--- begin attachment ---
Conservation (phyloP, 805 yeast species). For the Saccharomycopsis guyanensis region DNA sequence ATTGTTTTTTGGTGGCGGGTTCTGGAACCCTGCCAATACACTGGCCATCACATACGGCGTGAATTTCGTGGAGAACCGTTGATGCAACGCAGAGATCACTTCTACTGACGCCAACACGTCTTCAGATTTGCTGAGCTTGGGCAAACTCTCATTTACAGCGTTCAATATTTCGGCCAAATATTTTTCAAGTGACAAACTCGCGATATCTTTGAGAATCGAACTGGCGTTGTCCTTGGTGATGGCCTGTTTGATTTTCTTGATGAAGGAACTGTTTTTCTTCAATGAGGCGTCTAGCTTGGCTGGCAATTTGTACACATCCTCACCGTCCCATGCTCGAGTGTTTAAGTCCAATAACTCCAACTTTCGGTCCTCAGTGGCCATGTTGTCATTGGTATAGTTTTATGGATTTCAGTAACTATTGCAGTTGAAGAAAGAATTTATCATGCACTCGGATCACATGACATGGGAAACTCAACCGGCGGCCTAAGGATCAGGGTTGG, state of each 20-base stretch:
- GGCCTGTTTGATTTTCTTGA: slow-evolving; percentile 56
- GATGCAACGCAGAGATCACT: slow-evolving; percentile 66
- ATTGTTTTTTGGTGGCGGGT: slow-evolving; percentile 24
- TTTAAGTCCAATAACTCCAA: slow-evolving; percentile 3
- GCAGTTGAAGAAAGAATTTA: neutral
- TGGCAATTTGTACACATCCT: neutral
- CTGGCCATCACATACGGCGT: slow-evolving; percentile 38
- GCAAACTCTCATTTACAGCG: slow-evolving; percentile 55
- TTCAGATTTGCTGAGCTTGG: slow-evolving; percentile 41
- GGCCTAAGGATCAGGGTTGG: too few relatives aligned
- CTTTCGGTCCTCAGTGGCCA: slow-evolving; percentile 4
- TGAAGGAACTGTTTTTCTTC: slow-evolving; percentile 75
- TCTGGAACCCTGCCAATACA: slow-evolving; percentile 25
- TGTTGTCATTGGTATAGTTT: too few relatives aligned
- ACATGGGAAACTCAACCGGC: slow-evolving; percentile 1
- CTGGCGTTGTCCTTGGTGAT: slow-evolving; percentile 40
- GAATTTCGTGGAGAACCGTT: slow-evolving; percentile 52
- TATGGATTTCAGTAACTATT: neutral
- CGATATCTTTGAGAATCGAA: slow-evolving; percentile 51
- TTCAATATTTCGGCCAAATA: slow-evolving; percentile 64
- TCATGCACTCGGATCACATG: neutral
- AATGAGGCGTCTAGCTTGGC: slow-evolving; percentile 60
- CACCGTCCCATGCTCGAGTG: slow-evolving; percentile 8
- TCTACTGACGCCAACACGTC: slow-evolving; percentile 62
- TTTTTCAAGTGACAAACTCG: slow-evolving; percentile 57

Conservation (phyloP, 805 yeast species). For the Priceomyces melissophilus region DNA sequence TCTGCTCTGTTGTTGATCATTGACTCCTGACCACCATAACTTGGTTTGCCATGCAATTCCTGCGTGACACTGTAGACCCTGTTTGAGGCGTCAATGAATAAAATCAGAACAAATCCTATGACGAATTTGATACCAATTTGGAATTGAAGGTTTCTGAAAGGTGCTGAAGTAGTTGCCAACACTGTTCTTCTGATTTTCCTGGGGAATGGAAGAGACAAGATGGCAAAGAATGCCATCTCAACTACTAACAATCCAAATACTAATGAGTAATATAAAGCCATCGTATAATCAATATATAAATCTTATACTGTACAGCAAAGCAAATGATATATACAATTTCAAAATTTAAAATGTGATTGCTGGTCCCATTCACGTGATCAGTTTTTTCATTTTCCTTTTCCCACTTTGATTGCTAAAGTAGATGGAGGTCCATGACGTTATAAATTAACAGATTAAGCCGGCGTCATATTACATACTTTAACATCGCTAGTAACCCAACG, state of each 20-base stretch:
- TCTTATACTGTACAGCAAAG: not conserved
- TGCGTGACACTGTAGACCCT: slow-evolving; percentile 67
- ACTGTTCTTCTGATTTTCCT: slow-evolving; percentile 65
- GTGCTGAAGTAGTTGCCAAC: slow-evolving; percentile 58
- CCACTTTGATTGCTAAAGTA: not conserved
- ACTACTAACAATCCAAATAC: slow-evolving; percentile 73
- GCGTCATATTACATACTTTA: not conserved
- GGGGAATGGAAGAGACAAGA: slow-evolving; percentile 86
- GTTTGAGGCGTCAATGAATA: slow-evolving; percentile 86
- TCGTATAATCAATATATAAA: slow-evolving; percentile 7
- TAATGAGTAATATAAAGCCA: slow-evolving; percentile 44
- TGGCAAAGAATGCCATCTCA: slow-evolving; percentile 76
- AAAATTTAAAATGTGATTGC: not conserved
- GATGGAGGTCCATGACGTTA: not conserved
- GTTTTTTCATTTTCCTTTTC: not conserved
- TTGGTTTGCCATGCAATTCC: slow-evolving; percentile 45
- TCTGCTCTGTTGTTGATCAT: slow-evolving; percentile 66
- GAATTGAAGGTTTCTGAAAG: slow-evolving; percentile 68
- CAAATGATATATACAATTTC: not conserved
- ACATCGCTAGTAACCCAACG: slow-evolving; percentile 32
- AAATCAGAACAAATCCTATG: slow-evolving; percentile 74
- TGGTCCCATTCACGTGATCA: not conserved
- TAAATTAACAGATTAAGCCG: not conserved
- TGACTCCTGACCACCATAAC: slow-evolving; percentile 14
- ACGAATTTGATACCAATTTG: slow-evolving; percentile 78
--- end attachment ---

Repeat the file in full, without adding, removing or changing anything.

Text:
Conservation (phyloP, 805 yeast species). For the Saccharomycopsis guyanensis region DNA sequence ATTGTTTTTTGGTGGCGGGTTCTGGAACCCTGCCAATACACTGGCCATCACATACGGCGTGAATTTCGTGGAGAACCGTTGATGCAACGCAGAGATCACTTCTACTGACGCCAACACGTCTTCAGATTTGCTGAGCTTGGGCAAACTCTCATTTACAGCGTTCAATATTTCGGCCAAATATTTTTCAAGTGACAAACTCGCGATATCTTTGAGAATCGAACTGGCGTTGTCCTTGGTGATGGCCTGTTTGATTTTCTTGATGAAGGAACTGTTTTTCTTCAATGAGGCGTCTAGCTTGGCTGGCAATTTGTACACATCCTCACCGTCCCATGCTCGAGTGTTTAAGTCCAATAACTCCAACTTTCGGTCCTCAGTGGCCATGTTGTCATTGGTATAGTTTTATGGATTTCAGTAACTATTGCAGTTGAAGAAAGAATTTATCATGCACTCGGATCACATGACATGGGAAACTCAACCGGCGGCCTAAGGATCAGGGTTGG, state of each 20-base stretch:
- GGCCTGTTTGATTTTCTTGA: slow-evolving; percentile 56
- GATGCAACGCAGAGATCACT: slow-evolving; percentile 66
- ATTGTTTTTTGGTGGCGGGT: slow-evolving; percentile 24
- TTTAAGTCCAATAACTCCAA: slow-evolving; percentile 3
- GCAGTTGAAGAAAGAATTTA: neutral
- TGGCAATTTGTACACATCCT: neutral
- CTGGCCATCACATACGGCGT: slow-evolving; percentile 38
- GCAAACTCTCATTTACAGCG: slow-evolving; percentile 55
- TTCAGATTTGCTGAGCTTGG: slow-evolving; percentile 41
- GGCCTAAGGATCAGGGTTGG: too few relatives aligned
- CTTTCGGTCCTCAGTGGCCA: slow-evolving; percentile 4
- TGAAGGAACTGTTTTTCTTC: slow-evolving; percentile 75
- TCTGGAACCCTGCCAATACA: slow-evolving; percentile 25
- TGTTGTCATTGGTATAGTTT: too few relatives aligned
- ACATGGGAAACTCAACCGGC: slow-evolving; percentile 1
- CTGGCGTTGTCCTTGGTGAT: slow-evolving; percentile 40
- GAATTTCGTGGAGAACCGTT: slow-evolving; percentile 52
- TATGGATTTCAGTAACTATT: neutral
- CGATATCTTTGAGAATCGAA: slow-evolving; percentile 51
- TTCAATATTTCGGCCAAATA: slow-evolving; percentile 64
- TCATGCACTCGGATCACATG: neutral
- AATGAGGCGTCTAGCTTGGC: slow-evolving; percentile 60
- CACCGTCCCATGCTCGAGTG: slow-evolving; percentile 8
- TCTACTGACGCCAACACGTC: slow-evolving; percentile 62
- TTTTTCAAGTGACAAACTCG: slow-evolving; percentile 57

Conservation (phyloP, 805 yeast species). For the Priceomyces melissophilus region DNA sequence TCTGCTCTGTTGTTGATCATTGACTCCTGACCACCATAACTTGGTTTGCCATGCAATTCCTGCGTGACACTGTAGACCCTGTTTGAGGCGTCAATGAATAAAATCAGAACAAATCCTATGACGAATTTGATACCAATTTGGAATTGAAGGTTTCTGAAAGGTGCTGAAGTAGTTGCCAACACTGTTCTTCTGATTTTCCTGGGGAATGGAAGAGACAAGATGGCAAAGAATGCCATCTCAACTACTAACAATCCAAATACTAATGAGTAATATAAAGCCATCGTATAATCAATATATAAATCTTATACTGTACAGCAAAGCAAATGATATATACAATTTCAAAATTTAAAATGTGATTGCTGGTCCCATTCACGTGATCAGTTTTTTCATTTTCCTTTTCCCACTTTGATTGCTAAAGTAGATGGAGGTCCATGACGTTATAAATTAACAGATTAAGCCGGCGTCATATTACATACTTTAACATCGCTAGTAACCCAACG, state of each 20-base stretch:
- TCTTATACTGTACAGCAAAG: not conserved
- TGCGTGACACTGTAGACCCT: slow-evolving; percentile 67
- ACTGTTCTTCTGATTTTCCT: slow-evolving; percentile 65
- GTGCTGAAGTAGTTGCCAAC: slow-evolving; percentile 58
- CCACTTTGATTGCTAAAGTA: not conserved
- ACTACTAACAATCCAAATAC: slow-evolving; percentile 73
- GCGTCATATTACATACTTTA: not conserved
- GGGGAATGGAAGAGACAAGA: slow-evolving; percentile 86
- GTTTGAGGCGTCAATGAATA: slow-evolving; percentile 86
- TCGTATAATCAATATATAAA: slow-evolving; percentile 7
- TAATGAGTAATATAAAGCCA: slow-evolving; percentile 44
- TGGCAAAGAATGCCATCTCA: slow-evolving; percentile 76
- AAAATTTAAAATGTGATTGC: not conserved
- GATGGAGGTCCATGACGTTA: not conserved
- GTTTTTTCATTTTCCTTTTC: not conserved
- TTGGTTTGCCATGCAATTCC: slow-evolving; percentile 45
- TCTGCTCTGTTGTTGATCAT: slow-evolving; percentile 66
- GAATTGAAGGTTTCTGAAAG: slow-evolving; percentile 68
- CAAATGATATATACAATTTC: not conserved
- ACATCGCTAGTAACCCAACG: slow-evolving; percentile 32
- AAATCAGAACAAATCCTATG: slow-evolving; percentile 74
- TGGTCCCATTCACGTGATCA: not conserved
- TAAATTAACAGATTAAGCCG: not conserved
- TGACTCCTGACCACCATAAC: slow-evolving; percentile 14
- ACGAATTTGATACCAATTTG: slow-evolving; percentile 78